The majority of women and men are excited about being parents. However, many cou­ples are not prepared for the many physical and emotional changes that occur after the child is born. They may also find changes in their sex lives because of the responsibility and exhaustion that often accompanies parenthood.

More Physical Changes for the Mother

Many women report painful contractions for a few days after birth. These contractions are caused by the secretion of oxytocin, which is produced when a woman breast-feeds and is responsible for the shrinking of the uterus. The uterus returns to its original size about 6 weeks postpartum: in breast-feeding women, the uterus returns to its original size quicker than in non-breast-feeding women. A bloody discharge persists for a week or so after delivery. It soon turns yellow-white and lasts for 10 days in mothers who breast-feed and up to a month or so in women who do not.

Women may experience an increase in frequency of urination, which can be painful if an episiotomy was performed or natural tearing occurred. Women may be advised to take sitz baths, in which the vagina and perineum are soaked in warm water to reduce the pain and to quicken the healing process. Until the cervix returns to its closed posi­tion, full baths are generally not advised.

Postpartum Psychological Changes

Although the majority of women feel excitement after the birth of a baby, many also feel exhausted. Minor sadness is a common complication of childbearing (Howard et al., 2005). However, for some, it is a very difficult time with endless crying spells, and anx­iety. In severe cases, this is referred to as postpartum depression. Physical exhaustion, physiological changes, and an increased responsibility of child rearing all contribute to these feelings, coupled with postpartum hormonal changes (including a sudden drop in progesterone). Partner support has been found to decrease postpartum depression (Misri et al., 2000). Men have also been found to experience some degree of postpartum de­pression after the birth of a baby. In the most severe cases, mental disturbances, called postpartum psychosis, occur; and, in rare cases, women have killed or neglected their babies after delivery.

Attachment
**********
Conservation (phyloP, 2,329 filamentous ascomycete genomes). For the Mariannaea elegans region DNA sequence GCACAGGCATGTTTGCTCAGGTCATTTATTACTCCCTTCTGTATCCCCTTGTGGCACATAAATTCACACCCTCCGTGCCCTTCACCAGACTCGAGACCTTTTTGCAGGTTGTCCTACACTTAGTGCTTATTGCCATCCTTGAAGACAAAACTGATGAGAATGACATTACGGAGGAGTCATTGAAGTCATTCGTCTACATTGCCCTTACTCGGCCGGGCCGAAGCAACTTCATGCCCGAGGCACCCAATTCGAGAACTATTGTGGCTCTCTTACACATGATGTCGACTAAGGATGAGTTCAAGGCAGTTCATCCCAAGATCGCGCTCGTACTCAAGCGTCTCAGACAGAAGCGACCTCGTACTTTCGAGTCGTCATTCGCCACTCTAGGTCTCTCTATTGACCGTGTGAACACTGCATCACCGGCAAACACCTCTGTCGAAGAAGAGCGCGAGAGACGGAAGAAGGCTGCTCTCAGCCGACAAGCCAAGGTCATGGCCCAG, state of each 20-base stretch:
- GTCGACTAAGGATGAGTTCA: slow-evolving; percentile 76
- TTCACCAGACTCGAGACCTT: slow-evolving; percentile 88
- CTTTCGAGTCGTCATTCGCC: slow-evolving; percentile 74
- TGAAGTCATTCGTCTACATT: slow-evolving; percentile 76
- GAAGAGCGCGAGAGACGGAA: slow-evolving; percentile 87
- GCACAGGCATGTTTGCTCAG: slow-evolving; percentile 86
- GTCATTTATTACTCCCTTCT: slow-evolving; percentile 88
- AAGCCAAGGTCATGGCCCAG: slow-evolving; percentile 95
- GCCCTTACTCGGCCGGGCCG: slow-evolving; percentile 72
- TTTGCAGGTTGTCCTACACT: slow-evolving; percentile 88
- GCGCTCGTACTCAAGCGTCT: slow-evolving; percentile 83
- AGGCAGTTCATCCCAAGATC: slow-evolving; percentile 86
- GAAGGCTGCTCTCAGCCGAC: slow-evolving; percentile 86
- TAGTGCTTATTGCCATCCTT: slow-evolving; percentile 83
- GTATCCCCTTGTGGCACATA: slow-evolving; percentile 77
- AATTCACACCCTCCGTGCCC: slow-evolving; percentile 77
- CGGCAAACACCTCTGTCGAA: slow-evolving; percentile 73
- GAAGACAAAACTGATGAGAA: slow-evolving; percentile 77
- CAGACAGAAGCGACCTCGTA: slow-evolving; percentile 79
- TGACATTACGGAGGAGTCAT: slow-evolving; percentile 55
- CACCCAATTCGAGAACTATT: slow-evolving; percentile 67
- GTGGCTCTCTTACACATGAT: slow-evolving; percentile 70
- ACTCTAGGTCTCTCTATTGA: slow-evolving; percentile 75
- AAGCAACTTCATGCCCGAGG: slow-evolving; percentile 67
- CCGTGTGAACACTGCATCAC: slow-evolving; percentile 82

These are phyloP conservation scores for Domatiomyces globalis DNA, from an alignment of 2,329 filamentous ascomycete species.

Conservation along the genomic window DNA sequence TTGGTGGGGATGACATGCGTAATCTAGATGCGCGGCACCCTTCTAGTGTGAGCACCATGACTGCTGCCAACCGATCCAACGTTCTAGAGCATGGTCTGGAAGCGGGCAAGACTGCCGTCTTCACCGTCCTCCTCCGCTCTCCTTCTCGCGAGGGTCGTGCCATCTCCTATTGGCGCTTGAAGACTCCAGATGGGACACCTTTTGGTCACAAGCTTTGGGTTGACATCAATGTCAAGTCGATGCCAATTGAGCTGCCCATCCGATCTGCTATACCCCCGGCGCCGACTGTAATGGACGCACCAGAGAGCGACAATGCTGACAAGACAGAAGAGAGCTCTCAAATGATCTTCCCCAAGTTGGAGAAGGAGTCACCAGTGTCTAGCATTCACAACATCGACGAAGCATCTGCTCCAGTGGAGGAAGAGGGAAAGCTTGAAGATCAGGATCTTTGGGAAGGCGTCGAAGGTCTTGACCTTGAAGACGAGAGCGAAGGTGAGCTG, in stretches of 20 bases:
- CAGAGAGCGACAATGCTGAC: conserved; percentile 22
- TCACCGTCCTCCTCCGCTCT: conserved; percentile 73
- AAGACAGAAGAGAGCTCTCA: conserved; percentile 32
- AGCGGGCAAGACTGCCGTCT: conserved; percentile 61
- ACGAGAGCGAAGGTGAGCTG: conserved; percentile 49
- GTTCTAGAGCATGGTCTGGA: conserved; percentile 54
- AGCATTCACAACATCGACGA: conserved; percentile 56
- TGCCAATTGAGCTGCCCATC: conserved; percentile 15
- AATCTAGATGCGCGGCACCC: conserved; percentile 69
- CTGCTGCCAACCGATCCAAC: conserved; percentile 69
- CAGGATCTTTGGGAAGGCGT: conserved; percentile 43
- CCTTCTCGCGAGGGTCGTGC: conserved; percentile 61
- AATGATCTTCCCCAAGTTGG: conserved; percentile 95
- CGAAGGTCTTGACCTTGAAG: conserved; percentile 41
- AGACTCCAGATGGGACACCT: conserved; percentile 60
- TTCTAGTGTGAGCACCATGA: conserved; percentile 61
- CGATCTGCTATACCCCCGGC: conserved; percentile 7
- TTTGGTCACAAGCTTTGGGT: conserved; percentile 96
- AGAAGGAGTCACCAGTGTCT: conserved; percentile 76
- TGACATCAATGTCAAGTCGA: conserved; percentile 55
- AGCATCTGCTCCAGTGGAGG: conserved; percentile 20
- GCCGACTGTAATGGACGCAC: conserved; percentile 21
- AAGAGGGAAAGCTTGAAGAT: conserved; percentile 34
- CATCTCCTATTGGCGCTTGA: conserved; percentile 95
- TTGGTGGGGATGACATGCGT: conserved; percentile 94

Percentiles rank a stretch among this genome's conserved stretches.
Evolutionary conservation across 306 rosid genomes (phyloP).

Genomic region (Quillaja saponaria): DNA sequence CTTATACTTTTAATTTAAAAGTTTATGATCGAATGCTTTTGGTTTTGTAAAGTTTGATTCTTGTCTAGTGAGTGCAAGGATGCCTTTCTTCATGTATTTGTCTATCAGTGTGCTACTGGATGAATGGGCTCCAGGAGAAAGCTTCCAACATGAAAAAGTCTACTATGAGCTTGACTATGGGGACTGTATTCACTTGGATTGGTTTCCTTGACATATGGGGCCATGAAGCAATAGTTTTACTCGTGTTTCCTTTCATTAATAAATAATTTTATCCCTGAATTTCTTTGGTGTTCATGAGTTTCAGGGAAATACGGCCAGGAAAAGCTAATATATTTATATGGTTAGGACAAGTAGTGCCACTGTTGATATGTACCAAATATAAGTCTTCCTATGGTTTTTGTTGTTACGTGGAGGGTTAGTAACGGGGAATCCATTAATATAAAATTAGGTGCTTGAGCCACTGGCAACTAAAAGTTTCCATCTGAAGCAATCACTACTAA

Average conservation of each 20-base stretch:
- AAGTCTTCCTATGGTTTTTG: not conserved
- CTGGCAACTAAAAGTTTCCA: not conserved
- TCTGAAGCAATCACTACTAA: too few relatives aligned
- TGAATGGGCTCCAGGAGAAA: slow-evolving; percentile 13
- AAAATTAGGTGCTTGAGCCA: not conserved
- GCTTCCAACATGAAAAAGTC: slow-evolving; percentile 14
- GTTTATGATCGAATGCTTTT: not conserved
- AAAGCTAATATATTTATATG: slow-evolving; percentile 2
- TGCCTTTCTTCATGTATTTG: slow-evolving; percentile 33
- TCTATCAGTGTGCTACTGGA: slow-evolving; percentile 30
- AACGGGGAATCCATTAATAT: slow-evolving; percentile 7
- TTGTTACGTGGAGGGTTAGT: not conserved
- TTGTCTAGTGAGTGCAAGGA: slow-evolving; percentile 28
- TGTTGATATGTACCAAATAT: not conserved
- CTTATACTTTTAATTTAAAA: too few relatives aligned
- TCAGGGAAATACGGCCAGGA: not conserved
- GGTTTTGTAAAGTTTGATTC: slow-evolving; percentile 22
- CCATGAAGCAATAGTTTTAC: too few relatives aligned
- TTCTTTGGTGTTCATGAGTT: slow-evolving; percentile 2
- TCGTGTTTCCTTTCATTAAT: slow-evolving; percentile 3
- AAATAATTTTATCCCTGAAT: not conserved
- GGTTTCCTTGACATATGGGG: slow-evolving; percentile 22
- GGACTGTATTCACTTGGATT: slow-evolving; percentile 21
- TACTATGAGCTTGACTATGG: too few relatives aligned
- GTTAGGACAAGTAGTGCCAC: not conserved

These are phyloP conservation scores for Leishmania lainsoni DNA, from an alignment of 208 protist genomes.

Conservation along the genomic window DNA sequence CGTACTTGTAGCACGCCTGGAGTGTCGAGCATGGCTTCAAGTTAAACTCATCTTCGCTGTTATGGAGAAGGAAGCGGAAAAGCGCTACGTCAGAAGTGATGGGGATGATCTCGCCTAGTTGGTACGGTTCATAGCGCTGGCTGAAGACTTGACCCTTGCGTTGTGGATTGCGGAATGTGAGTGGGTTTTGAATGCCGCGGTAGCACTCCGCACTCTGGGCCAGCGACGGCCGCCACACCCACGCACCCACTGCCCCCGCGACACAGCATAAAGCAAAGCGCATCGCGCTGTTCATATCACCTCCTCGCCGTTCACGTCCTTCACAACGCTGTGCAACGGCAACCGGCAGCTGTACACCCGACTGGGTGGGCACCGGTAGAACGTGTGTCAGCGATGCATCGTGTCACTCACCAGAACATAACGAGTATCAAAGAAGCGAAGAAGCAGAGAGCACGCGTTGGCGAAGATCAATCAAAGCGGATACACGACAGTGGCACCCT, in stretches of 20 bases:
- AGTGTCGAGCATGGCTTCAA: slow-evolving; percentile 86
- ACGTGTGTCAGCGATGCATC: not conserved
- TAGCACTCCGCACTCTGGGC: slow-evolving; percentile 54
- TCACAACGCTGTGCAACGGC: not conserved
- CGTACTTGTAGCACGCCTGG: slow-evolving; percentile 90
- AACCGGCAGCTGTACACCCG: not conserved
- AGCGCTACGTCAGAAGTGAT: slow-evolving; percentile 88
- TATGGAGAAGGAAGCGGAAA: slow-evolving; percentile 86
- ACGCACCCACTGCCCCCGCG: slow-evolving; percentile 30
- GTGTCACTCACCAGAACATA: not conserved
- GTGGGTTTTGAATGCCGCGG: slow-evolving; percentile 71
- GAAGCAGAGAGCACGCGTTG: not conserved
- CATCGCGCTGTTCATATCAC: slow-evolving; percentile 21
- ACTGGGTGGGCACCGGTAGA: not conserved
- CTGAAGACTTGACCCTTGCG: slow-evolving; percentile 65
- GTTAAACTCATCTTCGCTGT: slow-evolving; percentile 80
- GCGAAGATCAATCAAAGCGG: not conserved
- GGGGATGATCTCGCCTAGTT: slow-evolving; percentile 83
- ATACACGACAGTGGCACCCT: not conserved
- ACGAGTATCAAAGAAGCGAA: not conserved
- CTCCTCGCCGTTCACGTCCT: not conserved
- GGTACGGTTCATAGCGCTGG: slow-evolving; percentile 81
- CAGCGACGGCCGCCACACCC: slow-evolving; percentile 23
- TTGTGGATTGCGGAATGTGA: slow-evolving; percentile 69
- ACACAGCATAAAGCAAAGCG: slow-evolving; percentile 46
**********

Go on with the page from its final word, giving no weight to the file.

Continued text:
Some ethnic and racial differences have been found in the rates of postpartum de­pression, with African American and Hispanic mothers reporting more postpartum de­pression than white mothers (Howell et al., 2005; see Figure 12.6). Although the major­ity of studies on postpartum depression have studied only heterosexual mothers, newer studies are beginning to evaluate the frequency of postpartum depression in lesbian moth­ers. Reduced social support and homophobia may put lesbian mothers more at risk for de­pression, although the planning of pregnancy and shared responsibilities may offer some protection in lesbian couples (Ross, 2005). More research is needed in this area.


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postpartum depression

A woman’s clinical depression that occurs after childbirth.

postpartum psychosis

The rare occurrence of severe, debilitating de­pression or psychotic symptoms in the mother after childbirth.



Describe the physical and emotional changes that women experience after the birth of a child.


Figure 12.6

In one study of 655 U. S. women, African American and Hispanic women more commonly reported postpartum depressive symptoms than white women. Rates of postpartum depression remained higher for both African American and Hispanic women after controlling for factors such as history of depression, social support, household management, and infant behavior.

Source: Howell et al., 2005.


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